The trouble started when I tried to make a bowl of oatmeal the other day. I measured, stirred, and poured the oats and milk as I always do. But then, two bites into the oatmeal I realized I’d made a huge mistake. The oatmeal tasted salty, a little sour, and just, off. I sniffed the milk I used and it was still fresh; I tasted the nut butter I’d dolloped over the bowl, and it too was just fine. There was no question: my oatmeal was rancid. How? Why? I took to the internet, as I am wont to do in such moments. At first, most food safety resources told me that oats rarely, if ever, will go bad before you’ve finished the container. Oats will stay fresh if kept in an airtight container in a cool, dry place for at least 12 months, they said.
Full disclosure: on that particular morning, I was out of the standard rolled oats I always use and instead made my porridge with another package of fancier, non-commercially processed oats I had in the back of my fridge. I’ll be honest, they were definitely about 12 months old. But I’d used them in cookies the week before and noticed nothing wrong, so I assumed they were fine. Not so much.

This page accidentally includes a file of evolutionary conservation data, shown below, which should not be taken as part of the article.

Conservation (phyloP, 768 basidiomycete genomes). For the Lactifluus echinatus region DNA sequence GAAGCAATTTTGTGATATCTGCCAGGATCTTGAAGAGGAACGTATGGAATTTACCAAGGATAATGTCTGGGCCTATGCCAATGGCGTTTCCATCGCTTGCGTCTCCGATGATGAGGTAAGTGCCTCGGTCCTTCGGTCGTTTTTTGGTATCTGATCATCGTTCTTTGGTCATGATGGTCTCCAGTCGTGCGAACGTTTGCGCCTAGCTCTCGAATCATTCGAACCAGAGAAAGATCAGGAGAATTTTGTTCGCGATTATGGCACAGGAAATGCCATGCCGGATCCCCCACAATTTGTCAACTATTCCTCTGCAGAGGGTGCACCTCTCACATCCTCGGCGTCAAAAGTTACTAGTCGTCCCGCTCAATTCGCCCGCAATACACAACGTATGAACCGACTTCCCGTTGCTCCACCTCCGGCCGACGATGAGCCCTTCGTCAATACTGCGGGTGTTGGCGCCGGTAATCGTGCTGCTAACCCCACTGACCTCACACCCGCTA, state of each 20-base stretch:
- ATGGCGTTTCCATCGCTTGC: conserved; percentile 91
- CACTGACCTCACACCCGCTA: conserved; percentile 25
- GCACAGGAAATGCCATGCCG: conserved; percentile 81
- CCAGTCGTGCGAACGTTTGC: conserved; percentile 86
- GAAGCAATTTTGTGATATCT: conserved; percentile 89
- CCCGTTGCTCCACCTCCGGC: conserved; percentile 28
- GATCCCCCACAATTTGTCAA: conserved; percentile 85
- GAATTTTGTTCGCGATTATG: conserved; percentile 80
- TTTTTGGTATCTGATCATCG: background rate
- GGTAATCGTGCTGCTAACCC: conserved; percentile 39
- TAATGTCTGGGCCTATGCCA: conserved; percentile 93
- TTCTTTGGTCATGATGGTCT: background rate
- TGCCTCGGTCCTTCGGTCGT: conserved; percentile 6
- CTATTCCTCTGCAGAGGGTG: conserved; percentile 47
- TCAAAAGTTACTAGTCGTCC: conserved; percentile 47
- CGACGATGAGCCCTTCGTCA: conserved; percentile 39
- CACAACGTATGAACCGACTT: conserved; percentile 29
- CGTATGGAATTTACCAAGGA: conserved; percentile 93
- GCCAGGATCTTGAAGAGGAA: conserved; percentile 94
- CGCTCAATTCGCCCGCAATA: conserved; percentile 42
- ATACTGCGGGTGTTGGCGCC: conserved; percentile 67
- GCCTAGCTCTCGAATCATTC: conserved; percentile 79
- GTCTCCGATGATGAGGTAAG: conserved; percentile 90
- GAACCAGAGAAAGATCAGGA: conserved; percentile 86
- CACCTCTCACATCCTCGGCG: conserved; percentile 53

Like most packaged products, oats will have a “best by” date printed on the package. This doesn’t necessarily mean that the oats will go bad after the date, only that the product will no longer be at its optimal freshness following the date; Quaker Oats’s website clarifies that “items beyond their recommended shelf life are safe to consume but may experience slight changes in flavor, color or nutritional value.”
So, why do oats go bad? The answer is twofold. Reason number 1: Oats can go bad more quickly if they’re not commercially processed. Standard packaged oats you’ll find at the store (like Quaker, for example) begin as oat groats that are first dehusked and rolled into flakes, then are treated with wet steam and toasted lightly in order to stabilize the grains. After the oats go through this processing, the oils in the grains will stay fresh for longer. The oats I used the other day were unsteamed (also known as unstabilized), and therefore contained unstabilized oils, which was a likely culprit for why the oats went rancid.
Another reason oats can go bad has to do with packaging. If the oats are packaged in paper, airborne yeast and humidity can enter enter the bag and spoil the products. Unlike mold, which is a very obvious indicator of spoilage (and can grow on oats if they’re exposed to moisture), these yeasts are pretty much invisible, and while affected oats will still look OK, their sour flavor will convince you otherwise.
Preventing oats from going bad is easy, it just requires a bit of thought. If the oats are stored in paper, after opening the package, transfer the grains to an airtight glass or metal container and stash them the fridge or freezer. This is also a great way to prevent other nuisances that can arise in a pantry situation, like mealy bugs (sorry for the nightmares). If the oats are processed, they’ll probably be fine in the fridge for one year; if they’re unsteamed, it’s best to finish them off within a few months.